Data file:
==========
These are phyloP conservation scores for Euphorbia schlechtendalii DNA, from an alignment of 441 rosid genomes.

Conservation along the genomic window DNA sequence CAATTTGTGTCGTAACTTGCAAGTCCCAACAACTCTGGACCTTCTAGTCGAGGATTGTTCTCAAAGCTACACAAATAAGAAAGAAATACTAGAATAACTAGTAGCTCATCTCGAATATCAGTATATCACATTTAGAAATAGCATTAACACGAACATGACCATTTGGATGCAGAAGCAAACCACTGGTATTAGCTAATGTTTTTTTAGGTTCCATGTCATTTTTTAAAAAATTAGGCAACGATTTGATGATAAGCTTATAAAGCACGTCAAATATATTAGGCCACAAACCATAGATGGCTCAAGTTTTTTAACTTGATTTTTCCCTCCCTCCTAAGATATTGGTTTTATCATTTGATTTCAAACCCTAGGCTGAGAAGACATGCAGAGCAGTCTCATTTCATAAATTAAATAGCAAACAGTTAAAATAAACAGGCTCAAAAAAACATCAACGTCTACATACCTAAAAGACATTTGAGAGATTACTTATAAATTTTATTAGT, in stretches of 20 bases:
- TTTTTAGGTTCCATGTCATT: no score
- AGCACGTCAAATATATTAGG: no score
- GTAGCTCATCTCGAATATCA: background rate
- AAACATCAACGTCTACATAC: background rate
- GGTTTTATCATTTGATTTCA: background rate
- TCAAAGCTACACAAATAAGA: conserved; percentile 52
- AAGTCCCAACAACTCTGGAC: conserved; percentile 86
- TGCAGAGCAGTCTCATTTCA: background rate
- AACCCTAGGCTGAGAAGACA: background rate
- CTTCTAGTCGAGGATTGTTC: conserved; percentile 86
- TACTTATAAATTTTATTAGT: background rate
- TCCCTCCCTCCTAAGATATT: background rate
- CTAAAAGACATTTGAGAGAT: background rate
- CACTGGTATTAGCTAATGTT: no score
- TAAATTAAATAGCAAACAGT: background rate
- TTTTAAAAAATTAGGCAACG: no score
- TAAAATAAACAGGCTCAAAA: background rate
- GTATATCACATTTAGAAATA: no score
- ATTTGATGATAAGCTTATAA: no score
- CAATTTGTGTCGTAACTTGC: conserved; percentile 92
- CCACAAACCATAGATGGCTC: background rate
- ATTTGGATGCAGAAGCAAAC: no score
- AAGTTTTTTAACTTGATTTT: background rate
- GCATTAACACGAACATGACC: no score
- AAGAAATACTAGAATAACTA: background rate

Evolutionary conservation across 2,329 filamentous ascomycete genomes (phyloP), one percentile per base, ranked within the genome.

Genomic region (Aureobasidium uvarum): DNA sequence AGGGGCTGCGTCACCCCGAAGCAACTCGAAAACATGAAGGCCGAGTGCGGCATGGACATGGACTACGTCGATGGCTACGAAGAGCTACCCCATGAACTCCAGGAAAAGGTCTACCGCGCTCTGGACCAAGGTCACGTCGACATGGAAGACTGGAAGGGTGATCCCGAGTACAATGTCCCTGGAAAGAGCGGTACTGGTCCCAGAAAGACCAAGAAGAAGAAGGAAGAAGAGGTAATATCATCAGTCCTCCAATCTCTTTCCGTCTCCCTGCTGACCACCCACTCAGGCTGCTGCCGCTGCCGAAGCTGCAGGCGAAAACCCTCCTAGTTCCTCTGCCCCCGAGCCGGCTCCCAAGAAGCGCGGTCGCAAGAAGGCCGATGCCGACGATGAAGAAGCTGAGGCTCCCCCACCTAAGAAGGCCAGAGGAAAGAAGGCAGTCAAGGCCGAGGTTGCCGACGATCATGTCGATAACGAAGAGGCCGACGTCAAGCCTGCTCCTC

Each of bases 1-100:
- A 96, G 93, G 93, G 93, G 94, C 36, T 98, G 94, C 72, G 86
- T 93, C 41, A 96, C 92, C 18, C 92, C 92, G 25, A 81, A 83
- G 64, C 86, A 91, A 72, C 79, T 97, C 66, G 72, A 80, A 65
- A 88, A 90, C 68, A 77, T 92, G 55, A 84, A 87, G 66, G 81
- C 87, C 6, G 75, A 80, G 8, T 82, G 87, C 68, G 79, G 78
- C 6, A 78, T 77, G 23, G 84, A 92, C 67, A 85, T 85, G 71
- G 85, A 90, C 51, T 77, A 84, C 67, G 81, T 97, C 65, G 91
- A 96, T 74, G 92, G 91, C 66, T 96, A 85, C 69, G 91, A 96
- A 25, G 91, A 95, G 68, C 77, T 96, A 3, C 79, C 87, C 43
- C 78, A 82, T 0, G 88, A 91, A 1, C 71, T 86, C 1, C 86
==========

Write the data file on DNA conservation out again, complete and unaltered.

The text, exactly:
These are phyloP conservation scores for Euphorbia schlechtendalii DNA, from an alignment of 441 rosid genomes.

Conservation along the genomic window DNA sequence CAATTTGTGTCGTAACTTGCAAGTCCCAACAACTCTGGACCTTCTAGTCGAGGATTGTTCTCAAAGCTACACAAATAAGAAAGAAATACTAGAATAACTAGTAGCTCATCTCGAATATCAGTATATCACATTTAGAAATAGCATTAACACGAACATGACCATTTGGATGCAGAAGCAAACCACTGGTATTAGCTAATGTTTTTTTAGGTTCCATGTCATTTTTTAAAAAATTAGGCAACGATTTGATGATAAGCTTATAAAGCACGTCAAATATATTAGGCCACAAACCATAGATGGCTCAAGTTTTTTAACTTGATTTTTCCCTCCCTCCTAAGATATTGGTTTTATCATTTGATTTCAAACCCTAGGCTGAGAAGACATGCAGAGCAGTCTCATTTCATAAATTAAATAGCAAACAGTTAAAATAAACAGGCTCAAAAAAACATCAACGTCTACATACCTAAAAGACATTTGAGAGATTACTTATAAATTTTATTAGT, in stretches of 20 bases:
- TTTTTAGGTTCCATGTCATT: no score
- AGCACGTCAAATATATTAGG: no score
- GTAGCTCATCTCGAATATCA: background rate
- AAACATCAACGTCTACATAC: background rate
- GGTTTTATCATTTGATTTCA: background rate
- TCAAAGCTACACAAATAAGA: conserved; percentile 52
- AAGTCCCAACAACTCTGGAC: conserved; percentile 86
- TGCAGAGCAGTCTCATTTCA: background rate
- AACCCTAGGCTGAGAAGACA: background rate
- CTTCTAGTCGAGGATTGTTC: conserved; percentile 86
- TACTTATAAATTTTATTAGT: background rate
- TCCCTCCCTCCTAAGATATT: background rate
- CTAAAAGACATTTGAGAGAT: background rate
- CACTGGTATTAGCTAATGTT: no score
- TAAATTAAATAGCAAACAGT: background rate
- TTTTAAAAAATTAGGCAACG: no score
- TAAAATAAACAGGCTCAAAA: background rate
- GTATATCACATTTAGAAATA: no score
- ATTTGATGATAAGCTTATAA: no score
- CAATTTGTGTCGTAACTTGC: conserved; percentile 92
- CCACAAACCATAGATGGCTC: background rate
- ATTTGGATGCAGAAGCAAAC: no score
- AAGTTTTTTAACTTGATTTT: background rate
- GCATTAACACGAACATGACC: no score
- AAGAAATACTAGAATAACTA: background rate

Evolutionary conservation across 2,329 filamentous ascomycete genomes (phyloP), one percentile per base, ranked within the genome.

Genomic region (Aureobasidium uvarum): DNA sequence AGGGGCTGCGTCACCCCGAAGCAACTCGAAAACATGAAGGCCGAGTGCGGCATGGACATGGACTACGTCGATGGCTACGAAGAGCTACCCCATGAACTCCAGGAAAAGGTCTACCGCGCTCTGGACCAAGGTCACGTCGACATGGAAGACTGGAAGGGTGATCCCGAGTACAATGTCCCTGGAAAGAGCGGTACTGGTCCCAGAAAGACCAAGAAGAAGAAGGAAGAAGAGGTAATATCATCAGTCCTCCAATCTCTTTCCGTCTCCCTGCTGACCACCCACTCAGGCTGCTGCCGCTGCCGAAGCTGCAGGCGAAAACCCTCCTAGTTCCTCTGCCCCCGAGCCGGCTCCCAAGAAGCGCGGTCGCAAGAAGGCCGATGCCGACGATGAAGAAGCTGAGGCTCCCCCACCTAAGAAGGCCAGAGGAAAGAAGGCAGTCAAGGCCGAGGTTGCCGACGATCATGTCGATAACGAAGAGGCCGACGTCAAGCCTGCTCCTC

Each of bases 1-100:
- A 96, G 93, G 93, G 93, G 94, C 36, T 98, G 94, C 72, G 86
- T 93, C 41, A 96, C 92, C 18, C 92, C 92, G 25, A 81, A 83
- G 64, C 86, A 91, A 72, C 79, T 97, C 66, G 72, A 80, A 65
- A 88, A 90, C 68, A 77, T 92, G 55, A 84, A 87, G 66, G 81
- C 87, C 6, G 75, A 80, G 8, T 82, G 87, C 68, G 79, G 78
- C 6, A 78, T 77, G 23, G 84, A 92, C 67, A 85, T 85, G 71
- G 85, A 90, C 51, T 77, A 84, C 67, G 81, T 97, C 65, G 91
- A 96, T 74, G 92, G 91, C 66, T 96, A 85, C 69, G 91, A 96
- A 25, G 91, A 95, G 68, C 77, T 96, A 3, C 79, C 87, C 43
- C 78, A 82, T 0, G 88, A 91, A 1, C 71, T 86, C 1, C 86